If you are asleep at the wheel, can you also be DUI?

A man was arrested last week on a DUI. That is not that remarkable a fact. That he was arrested for his fifth DUI was not the most remarkable element of the arrest. What most people will find interesting in this case is that he was arrested while asleep behind the wheel.

He was found after a security officer saw him “drive through grass.” A police officer arrived and when he opened the door of the vehicle, he was found asleep, with the car in drive and the man’s foot on the brake.

You may think, well, the keys were in the ignition, the engine was running, so it makes sense that even if the car was not moving, he could be charged with a DUI. However, Tennessee’s DUI law is broader than that.

The statute, T.C.A. section 55-10-401(a) states, “[i]t shall be unlawful for any person or persons to drive or to be in physical control of any automobile or any motor driven vehicle on any of the public roads and highways of the State of Tennessee…”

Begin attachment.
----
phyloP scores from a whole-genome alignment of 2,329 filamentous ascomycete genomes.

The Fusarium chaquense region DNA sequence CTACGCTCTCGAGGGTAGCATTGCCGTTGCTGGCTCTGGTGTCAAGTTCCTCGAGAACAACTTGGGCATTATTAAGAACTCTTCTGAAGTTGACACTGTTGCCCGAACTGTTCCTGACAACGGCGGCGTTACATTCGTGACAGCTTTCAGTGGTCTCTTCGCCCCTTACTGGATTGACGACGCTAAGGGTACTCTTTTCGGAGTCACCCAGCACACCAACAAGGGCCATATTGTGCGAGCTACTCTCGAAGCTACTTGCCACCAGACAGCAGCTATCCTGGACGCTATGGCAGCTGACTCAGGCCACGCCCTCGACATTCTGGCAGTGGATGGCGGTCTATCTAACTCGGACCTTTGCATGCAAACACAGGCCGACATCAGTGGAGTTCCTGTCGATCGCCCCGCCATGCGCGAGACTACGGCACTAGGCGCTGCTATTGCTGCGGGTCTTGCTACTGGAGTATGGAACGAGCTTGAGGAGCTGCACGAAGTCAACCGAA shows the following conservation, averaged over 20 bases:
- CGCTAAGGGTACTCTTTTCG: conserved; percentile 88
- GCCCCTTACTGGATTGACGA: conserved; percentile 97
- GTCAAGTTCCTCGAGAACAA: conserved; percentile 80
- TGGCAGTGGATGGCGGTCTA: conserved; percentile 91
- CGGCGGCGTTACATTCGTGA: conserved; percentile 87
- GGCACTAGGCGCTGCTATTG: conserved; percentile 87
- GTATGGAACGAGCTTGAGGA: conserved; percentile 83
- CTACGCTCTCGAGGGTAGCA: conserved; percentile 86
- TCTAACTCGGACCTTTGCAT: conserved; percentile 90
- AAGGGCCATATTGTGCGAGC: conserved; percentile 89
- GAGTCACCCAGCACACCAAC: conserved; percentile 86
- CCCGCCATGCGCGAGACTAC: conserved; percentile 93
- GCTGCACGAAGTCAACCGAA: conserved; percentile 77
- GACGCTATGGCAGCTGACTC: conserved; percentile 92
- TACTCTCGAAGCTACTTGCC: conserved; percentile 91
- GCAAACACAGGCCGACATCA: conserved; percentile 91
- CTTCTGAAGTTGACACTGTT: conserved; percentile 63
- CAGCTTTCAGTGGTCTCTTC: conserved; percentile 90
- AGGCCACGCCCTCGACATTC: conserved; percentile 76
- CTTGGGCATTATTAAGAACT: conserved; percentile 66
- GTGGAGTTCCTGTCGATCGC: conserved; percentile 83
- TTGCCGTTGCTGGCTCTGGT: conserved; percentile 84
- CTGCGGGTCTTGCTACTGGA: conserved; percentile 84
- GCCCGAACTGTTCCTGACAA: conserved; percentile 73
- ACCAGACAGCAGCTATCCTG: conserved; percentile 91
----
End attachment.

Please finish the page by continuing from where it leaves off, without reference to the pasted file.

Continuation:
The courts in Tennessee, like many other states, have found that drivers are considered to be in “control” in cases like this where the keys are in the ignition and the car is running. But control has also been found in cases where the car is off and the keys are in the driver’s pants pocket.

Tennessee uses a “totality of the circumstance” test to determine the question of actual physical control. If you have been charged under these circumstance, you should obtain legal advice, as all of the details of your arrest could play a role in the determination of issue of physical control and whether you can be convicted of a DUI., “Man found asleep at the wheel arrested for 5th DUI,” Nancy Adams, February 3, 2015

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